Human Side Population Keratinocytes Exhibit Long-Term Proliferative Potential and a Specific Gene Expression Profile and Can Form a Pluristratified Epidermis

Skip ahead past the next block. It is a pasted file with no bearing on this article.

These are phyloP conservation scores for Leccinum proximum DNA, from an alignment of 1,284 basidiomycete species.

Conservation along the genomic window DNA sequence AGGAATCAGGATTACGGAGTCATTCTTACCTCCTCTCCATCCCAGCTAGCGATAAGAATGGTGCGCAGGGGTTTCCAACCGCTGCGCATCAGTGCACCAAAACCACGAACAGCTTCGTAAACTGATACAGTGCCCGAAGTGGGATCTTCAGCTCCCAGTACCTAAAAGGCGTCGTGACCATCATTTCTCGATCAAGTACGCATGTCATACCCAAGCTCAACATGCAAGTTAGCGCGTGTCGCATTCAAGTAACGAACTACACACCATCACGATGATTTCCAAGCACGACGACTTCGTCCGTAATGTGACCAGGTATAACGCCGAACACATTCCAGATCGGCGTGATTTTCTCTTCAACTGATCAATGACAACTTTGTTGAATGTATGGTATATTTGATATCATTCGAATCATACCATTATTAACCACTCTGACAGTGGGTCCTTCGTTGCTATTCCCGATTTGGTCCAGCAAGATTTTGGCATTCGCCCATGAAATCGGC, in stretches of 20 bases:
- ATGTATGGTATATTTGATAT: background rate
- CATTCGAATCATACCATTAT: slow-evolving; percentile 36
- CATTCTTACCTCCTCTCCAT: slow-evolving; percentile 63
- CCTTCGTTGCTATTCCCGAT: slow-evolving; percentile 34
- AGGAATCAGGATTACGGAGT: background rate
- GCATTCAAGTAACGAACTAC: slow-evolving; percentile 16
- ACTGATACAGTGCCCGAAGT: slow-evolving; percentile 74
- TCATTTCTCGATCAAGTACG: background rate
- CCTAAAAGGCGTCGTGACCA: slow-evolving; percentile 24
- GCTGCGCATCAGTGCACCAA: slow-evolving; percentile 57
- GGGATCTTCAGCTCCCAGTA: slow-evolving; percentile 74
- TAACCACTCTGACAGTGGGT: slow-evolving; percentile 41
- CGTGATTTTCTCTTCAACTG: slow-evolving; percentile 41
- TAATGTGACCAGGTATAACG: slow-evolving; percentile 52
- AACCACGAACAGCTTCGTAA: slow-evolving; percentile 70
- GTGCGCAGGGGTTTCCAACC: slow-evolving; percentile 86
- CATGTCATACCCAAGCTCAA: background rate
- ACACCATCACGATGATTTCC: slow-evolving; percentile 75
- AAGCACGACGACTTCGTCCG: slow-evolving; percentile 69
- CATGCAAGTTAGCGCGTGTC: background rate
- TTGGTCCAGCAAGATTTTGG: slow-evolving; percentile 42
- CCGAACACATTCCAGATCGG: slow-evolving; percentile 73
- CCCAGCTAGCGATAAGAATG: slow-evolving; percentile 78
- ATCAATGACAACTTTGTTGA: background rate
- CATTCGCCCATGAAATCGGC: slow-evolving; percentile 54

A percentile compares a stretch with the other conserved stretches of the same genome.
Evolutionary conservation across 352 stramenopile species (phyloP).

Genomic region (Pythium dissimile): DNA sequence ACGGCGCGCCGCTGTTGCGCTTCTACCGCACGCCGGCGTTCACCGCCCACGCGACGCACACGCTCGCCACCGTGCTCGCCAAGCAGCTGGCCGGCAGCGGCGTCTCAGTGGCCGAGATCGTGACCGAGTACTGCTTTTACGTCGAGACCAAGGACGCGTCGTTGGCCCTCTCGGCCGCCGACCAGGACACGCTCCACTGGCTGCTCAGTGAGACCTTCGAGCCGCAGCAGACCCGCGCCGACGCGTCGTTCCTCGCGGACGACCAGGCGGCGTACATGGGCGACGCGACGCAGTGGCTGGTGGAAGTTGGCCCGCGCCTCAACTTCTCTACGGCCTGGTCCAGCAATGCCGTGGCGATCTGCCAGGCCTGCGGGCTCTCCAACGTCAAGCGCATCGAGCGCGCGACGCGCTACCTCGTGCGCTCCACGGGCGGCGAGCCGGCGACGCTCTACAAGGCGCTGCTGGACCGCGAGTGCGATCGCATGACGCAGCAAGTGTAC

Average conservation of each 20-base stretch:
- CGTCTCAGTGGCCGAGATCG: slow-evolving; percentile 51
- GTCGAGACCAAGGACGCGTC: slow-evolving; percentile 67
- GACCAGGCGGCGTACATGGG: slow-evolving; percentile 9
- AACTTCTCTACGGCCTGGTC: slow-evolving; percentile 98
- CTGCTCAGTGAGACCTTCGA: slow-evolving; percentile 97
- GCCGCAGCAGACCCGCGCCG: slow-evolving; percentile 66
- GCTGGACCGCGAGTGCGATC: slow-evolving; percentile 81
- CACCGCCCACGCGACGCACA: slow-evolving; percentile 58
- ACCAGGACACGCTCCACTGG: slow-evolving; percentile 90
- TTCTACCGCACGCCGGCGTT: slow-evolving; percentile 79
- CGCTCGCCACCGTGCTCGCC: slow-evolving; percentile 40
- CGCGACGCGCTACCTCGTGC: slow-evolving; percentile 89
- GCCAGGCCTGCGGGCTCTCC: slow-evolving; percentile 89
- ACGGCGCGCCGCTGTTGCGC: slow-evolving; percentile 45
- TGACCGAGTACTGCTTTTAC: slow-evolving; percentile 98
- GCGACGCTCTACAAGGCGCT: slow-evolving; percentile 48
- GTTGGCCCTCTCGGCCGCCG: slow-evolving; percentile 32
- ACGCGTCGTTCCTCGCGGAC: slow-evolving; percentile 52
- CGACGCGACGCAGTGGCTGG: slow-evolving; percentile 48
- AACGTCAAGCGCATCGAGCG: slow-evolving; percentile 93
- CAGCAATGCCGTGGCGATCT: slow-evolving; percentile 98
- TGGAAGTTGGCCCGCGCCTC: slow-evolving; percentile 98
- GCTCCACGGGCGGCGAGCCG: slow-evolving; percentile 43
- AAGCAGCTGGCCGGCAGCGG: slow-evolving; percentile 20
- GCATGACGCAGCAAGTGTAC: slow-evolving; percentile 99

The aim of the present study was to characterize human side population (SP) epidermal keratinocytes isolated from primary cell cultures. For that purpose, keratinocytes were isolated from normal adult breast skin samples and the Hoechst 33342 exclusion assay described for hematopoietic cells was adapted to keratinocytes. Three types of keratinocytes were studied: the SP, the main population (MP), and the unsorted initial population. SP keratinocytes represented 0.16% of the total population. In short-term cultures, they exhibited an increased colony-forming efficiency and produced more actively growing colonies than did unsorted and MP keratinocytes. In long-term cultures, SP cells exhibited an extensive expansion potential, performing a mean of 44 population doublings for up to 12 successive passages after cell sorting. Moreover, even in long-term cultures, SP keratinocytes were able to form a pluristratified epidermis when seeded on a dermal substrate. Unsorted and MP keratinocytes promoted a reduced expansion: mean values of 14 population doublings for five passages and 12 population doublings for four successive passages, respectively. To further characterize SP cells, cDNA microarrays were used to identify their molecular signature. Transcriptome profiling showed that 41 genes were differentially expressed in SP (vs. MP) cells, with 37 upregulated genes and only four downregulated genes in SP cells. The majority of these genes were functionally related to the regulation of transcription and cell signaling. In conclusion, SP human keratinocytes isolated from primary cultures exhibited both short- and long-term high proliferative potential, formed a pluristratified epidermis, and were characterized by a specific gene expression profile.